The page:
Pruning a tomato plant is a completely optional practice, but it could yield a much more hefty harvest for your garden.
It is important to note that pruning should only be done to indeterminate varieties of tomatoes.
An indeterminate tomato plant, or vining tomato plant, is one that produces and ripens fruit consistently throughout the season. In contrast, a determinate tomato plant, sometimes referred to as “bush tomatoes”, produce and ripen the entire crop all at once.
*Note: Wait until your tomatoes are in the ground for a few weeks before pruning them.
Why prune your indeterminate tomatoes?
Pruning, if nothing else, is simply a way to tidy up your plants and and keep them from sprawling all over your garden. While your large and sprawling tomato plants may indeed produce more fruit, most of them will be so shaded by unruly foliage that they will not fully ripen in a timely manner-if you have had problems with slow-ripening tomatoes, pruning might be the answer!
As gardeners, we want our tomato plants to turn their attention to actual tomato production instead of showing off how big and bushy they can get. Proper pruning eliminates those energy “suckers” and refocuses your plants energy.
Finally, pruning thins out the foliage that will eventually crowd your plant, increasing the airflow through the plant, which can help with disease issues.
How to prune your indeterminate tomatoes…
To begin, identify the different parts of the tomato plant.
Identify the main stem coming out of the ground and follow it all the way up to the top growing tip of the plant.
This top end is the main growing point of the plant where it continually gets taller. You do not want to cut this off during this pruning process.
Next, look for the fruit clusters (tomatoes already forming) and flower clusters (groups of yellow flowers).
Identify the sun leaves – they’re connected to the main stem throughout the plant (where a leaf is coming out of the main stem).
Between the main stem and the leaf might be another part that usually shoots fairly straight up if it’s larger, or grows at a 45 degree angle and looks like a little leaf if it’s small. This is called a sucker.
The sucker will grow to have its own leaves, flowers, fruits, and suckers. It’s basically like a whole new tomato plant growing out of the original plant. We’re going to be pruning most of them off so we can direct energy to the ripening on the main stem!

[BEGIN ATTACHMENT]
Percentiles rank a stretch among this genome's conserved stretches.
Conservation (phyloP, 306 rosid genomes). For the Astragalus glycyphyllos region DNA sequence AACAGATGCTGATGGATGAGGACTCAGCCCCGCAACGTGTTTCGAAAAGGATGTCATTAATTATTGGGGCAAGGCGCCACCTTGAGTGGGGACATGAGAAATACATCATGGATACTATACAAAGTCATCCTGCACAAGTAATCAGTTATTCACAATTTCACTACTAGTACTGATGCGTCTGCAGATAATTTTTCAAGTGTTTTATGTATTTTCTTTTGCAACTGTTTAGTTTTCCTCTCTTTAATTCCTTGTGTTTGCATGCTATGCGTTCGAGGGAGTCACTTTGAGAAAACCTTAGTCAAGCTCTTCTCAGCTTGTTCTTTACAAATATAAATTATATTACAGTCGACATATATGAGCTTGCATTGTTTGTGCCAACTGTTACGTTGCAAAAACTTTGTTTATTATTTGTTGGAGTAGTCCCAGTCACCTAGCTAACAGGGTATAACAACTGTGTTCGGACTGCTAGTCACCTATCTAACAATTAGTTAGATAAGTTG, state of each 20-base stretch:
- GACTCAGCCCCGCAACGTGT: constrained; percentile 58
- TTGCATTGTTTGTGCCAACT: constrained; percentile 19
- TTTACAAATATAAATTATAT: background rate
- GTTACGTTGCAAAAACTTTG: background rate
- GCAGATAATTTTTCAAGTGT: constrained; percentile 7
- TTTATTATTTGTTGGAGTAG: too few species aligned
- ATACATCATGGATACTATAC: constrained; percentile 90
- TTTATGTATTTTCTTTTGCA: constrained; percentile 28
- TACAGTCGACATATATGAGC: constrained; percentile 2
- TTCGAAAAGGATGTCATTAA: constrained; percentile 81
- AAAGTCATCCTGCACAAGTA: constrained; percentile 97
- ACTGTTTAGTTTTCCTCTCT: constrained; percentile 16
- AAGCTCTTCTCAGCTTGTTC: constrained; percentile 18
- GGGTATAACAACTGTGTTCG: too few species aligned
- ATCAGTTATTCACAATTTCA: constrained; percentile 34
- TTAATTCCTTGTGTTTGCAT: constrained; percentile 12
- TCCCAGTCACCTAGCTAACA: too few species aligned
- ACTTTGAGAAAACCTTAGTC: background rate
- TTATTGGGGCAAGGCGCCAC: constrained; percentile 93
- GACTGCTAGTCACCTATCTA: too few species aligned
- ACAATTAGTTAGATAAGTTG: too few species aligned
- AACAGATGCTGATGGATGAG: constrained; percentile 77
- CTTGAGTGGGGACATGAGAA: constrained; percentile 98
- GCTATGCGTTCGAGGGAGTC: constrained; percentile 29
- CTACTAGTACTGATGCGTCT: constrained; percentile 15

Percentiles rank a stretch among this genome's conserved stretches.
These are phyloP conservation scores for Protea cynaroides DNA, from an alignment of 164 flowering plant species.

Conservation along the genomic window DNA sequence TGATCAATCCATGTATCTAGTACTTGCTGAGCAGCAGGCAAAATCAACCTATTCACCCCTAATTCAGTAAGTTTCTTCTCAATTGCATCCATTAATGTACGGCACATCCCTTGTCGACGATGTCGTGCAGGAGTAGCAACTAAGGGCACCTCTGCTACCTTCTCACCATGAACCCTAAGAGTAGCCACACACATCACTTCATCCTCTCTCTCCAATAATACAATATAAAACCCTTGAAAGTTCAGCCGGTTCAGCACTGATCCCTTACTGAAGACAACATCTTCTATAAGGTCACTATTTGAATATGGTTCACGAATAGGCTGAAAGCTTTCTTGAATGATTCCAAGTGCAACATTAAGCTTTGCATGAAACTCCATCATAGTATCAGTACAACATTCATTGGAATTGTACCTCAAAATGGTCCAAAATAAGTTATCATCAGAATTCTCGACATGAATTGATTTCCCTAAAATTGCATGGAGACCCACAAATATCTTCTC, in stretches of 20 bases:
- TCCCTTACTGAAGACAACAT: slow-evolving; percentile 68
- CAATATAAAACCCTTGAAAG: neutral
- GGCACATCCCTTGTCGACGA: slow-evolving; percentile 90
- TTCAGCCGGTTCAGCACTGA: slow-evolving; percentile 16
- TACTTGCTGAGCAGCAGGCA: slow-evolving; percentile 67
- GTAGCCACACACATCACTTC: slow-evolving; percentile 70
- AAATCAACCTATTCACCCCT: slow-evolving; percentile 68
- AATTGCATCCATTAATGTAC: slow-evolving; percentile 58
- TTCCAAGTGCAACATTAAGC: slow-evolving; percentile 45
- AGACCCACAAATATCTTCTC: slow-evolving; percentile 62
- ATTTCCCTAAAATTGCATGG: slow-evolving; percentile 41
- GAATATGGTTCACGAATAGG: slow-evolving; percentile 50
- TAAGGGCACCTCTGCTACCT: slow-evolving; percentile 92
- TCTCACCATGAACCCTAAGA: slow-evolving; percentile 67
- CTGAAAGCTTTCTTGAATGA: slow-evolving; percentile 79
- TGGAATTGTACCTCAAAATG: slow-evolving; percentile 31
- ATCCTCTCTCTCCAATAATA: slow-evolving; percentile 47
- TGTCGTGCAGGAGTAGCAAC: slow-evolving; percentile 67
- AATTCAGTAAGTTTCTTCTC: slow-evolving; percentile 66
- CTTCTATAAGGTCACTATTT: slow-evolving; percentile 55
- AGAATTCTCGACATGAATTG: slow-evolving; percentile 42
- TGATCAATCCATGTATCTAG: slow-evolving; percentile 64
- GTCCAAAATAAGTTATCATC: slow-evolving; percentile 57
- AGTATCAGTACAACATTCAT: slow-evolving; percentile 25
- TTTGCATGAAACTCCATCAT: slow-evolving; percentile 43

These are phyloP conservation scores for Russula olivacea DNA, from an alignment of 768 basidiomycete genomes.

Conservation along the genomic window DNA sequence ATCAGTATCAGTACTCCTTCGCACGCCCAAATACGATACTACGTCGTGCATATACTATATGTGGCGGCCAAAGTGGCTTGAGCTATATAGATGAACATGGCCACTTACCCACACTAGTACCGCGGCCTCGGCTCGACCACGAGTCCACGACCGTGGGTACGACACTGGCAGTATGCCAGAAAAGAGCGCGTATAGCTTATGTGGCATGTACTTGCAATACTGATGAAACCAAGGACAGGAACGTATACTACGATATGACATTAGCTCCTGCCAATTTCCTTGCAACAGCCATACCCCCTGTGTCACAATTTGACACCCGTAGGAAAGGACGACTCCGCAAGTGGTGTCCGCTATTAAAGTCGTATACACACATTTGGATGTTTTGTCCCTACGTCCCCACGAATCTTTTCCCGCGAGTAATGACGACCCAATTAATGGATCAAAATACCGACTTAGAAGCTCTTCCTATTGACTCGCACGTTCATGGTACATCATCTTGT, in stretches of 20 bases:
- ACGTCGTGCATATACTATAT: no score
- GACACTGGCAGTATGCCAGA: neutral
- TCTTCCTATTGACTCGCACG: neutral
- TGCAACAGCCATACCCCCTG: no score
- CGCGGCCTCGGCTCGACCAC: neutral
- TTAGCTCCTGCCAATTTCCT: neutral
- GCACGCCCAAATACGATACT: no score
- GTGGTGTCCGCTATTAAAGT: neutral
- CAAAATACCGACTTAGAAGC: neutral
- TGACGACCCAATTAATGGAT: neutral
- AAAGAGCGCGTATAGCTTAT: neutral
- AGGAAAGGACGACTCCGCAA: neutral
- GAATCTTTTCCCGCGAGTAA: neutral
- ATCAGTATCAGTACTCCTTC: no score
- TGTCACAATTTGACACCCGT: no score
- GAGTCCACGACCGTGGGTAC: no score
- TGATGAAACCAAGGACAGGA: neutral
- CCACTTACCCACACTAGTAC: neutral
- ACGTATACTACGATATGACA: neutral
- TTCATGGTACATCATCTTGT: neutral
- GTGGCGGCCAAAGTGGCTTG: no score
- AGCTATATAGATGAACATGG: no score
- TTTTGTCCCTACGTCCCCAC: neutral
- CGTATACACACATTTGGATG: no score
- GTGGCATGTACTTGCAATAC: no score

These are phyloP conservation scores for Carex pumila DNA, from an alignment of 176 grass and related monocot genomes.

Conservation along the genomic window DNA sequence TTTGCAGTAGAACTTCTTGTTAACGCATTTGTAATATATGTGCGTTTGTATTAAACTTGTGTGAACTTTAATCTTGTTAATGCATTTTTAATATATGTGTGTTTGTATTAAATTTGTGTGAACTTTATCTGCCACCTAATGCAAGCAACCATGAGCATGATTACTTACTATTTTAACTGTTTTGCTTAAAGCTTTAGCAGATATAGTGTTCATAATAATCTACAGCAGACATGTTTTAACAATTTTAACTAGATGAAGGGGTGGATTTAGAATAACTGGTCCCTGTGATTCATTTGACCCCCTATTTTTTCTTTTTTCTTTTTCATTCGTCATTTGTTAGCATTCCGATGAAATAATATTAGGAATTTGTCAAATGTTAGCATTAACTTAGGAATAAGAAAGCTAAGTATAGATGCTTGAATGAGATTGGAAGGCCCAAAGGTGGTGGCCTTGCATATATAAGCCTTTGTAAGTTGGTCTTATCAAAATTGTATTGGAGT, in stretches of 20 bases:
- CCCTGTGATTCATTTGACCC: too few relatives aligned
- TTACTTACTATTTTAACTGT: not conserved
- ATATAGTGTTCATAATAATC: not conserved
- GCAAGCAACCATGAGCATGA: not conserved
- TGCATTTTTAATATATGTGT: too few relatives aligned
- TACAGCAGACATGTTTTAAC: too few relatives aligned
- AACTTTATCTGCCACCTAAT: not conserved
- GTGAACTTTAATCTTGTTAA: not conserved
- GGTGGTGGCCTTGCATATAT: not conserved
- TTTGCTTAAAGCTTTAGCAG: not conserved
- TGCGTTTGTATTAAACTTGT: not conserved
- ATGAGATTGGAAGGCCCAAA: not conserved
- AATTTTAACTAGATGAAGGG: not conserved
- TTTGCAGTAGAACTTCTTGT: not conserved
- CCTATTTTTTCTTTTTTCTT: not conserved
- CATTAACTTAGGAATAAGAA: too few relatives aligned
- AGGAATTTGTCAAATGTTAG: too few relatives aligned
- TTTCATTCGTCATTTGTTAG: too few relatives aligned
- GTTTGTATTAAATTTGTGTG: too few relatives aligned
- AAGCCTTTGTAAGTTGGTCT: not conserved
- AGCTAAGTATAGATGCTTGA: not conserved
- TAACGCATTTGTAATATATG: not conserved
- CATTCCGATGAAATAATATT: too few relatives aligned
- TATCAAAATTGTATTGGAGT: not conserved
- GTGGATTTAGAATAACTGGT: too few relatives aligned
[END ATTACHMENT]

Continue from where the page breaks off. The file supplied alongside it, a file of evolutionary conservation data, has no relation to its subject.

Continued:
In order to prune those suckers off the main stem, all you need to do is pinch it off with your fingers, or, if its a large sucker you can use a pair of sharp garden pruning scissors (like these!) so you do not harm the plant.
Now, we don’t need to remove ALL of the suckers from our plant. It’s okay to keep 2-4 suckers as they will help your plant produce more fruit. As a rule of thumb, it is good to keep the sucker growing beneath the lowest fruit or flower cluster on your main stem because so much energy is being sent to that part of the plant to grow the fruit that’s directly above it.
Now you know how to effectively prune your tomato plants! Over the next few weeks, you can routinely check in on your plant and see if any more suckers have appeared and repeat this process!
Extra Tomato Tips:
Never work with your plants when they are wet. This will spread around any present diseases.
Mulch your tomato plants! This will keep weeds and soil born diseases at bay and keep the moisture locked inside the plant.
Tomatoes can get sun burn just like humans. Try to be mindful of removing too much foliage. A little bit of shade isn’t a bad thing!
When you’re done pruning off the suckers you do not want, you can remove the leaves growing at the ground level of your plant. Many diseases live in the soil and can spread up the plant from the leaves that are touching it, so it is best to remove them right when the appear!
*If your plant is not already trellised or installed inside a cage, now is the time to do so! The taller the better for our indeterminate tomato plants.
Tomatoes are tough! Don’t be worried you are causing too much damage during the pruning process. As long as you don’t cut off the main stem, your plant will be okay!